For that reason the following is an “open submission”, released for any member of the public to read (or to utilise for their own submissions if they wish to do so), and also for any members of the Select Committee to read.
The main function of the Select Committee is to “inquire into the issue of ethical conduct, standards and integrity of elected Parliamentary representatives and servants of the State”.
Fundamental to any inquiry into the issue, and any review of mechanisms to support ethical and open government and the capacity to conduct independent investigations, is a clear and detailed definition of “ethical conduct, standards and integrity of elected Parliamentary representatives and servants of the State in performing their duties”.
There are two broad areas which need to be encompassed within this definition.
Firstly, the definition must make it plain that elected politicians and public servants are responsible for not subverting the functions of public institutions, including their basic democratic functions.
At its most basic and significant level, any behaviour or action which weakens, undermines or removes the effective operation of the separation of powers between the executive, legislative and the judicial arms of government, should be recognized as a corruption of important functions of government.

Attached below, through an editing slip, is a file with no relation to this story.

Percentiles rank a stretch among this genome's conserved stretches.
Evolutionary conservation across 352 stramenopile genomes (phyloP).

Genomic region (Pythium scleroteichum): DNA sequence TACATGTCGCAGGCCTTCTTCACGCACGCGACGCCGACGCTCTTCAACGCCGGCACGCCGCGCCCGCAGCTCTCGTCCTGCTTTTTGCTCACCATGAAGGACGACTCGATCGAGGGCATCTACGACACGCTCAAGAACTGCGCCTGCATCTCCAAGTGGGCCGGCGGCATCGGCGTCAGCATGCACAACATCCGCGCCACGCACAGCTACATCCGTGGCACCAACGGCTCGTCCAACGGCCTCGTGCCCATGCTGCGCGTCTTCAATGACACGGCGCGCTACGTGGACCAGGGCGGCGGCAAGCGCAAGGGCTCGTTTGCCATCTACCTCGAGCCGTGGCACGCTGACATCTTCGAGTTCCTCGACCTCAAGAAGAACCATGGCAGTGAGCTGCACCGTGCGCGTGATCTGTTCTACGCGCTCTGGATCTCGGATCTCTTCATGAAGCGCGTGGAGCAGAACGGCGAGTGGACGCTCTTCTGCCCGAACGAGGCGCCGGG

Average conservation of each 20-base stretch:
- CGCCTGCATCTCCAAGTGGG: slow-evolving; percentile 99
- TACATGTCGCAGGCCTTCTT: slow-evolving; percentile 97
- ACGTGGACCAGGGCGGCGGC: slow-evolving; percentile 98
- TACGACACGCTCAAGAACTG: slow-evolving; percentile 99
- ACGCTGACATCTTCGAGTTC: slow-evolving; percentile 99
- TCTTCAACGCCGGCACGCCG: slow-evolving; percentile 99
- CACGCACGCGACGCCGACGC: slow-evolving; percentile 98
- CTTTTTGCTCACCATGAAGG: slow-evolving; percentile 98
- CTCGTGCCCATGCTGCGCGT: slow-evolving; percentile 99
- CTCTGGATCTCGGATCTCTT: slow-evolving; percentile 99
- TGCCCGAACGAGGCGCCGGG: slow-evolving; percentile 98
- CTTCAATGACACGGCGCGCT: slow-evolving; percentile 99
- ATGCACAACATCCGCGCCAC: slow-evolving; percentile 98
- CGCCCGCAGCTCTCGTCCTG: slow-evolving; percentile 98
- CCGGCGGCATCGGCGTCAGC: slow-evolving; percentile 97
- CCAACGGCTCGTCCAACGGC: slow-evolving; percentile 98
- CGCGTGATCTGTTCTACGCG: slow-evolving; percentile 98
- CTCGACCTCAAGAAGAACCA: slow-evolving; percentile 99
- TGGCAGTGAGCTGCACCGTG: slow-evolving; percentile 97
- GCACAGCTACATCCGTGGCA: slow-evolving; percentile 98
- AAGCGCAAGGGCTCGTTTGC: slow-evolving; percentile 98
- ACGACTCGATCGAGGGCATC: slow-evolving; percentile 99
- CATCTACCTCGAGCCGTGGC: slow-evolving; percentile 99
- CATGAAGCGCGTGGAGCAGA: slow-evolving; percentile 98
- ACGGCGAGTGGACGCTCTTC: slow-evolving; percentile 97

Secondly, the definition must make it plain that elected representatives all made a formal commitment before the Governor: “To the people of this State, we owe the responsible execution of our official duties, in order to promote human and environmental welfare.”
This is not just a casual commitment to be ignored at whim or convenience or on the basis of caucus solidarity. Nor is it a commitment to just some people in the State at the exclusion of others. Any action or behaviour of an elected representative which abrogates this responsibility, including through lack of due diligence, or by placing personal political or party interests above this responsibility, should be recognized as a corruption of responsible representation.
What does this mean in relation to the review of existing mechanisms to ensure ethical, open and accountable government and the possible establishment of an Ethics Commission or Independent Commission Against Corruption?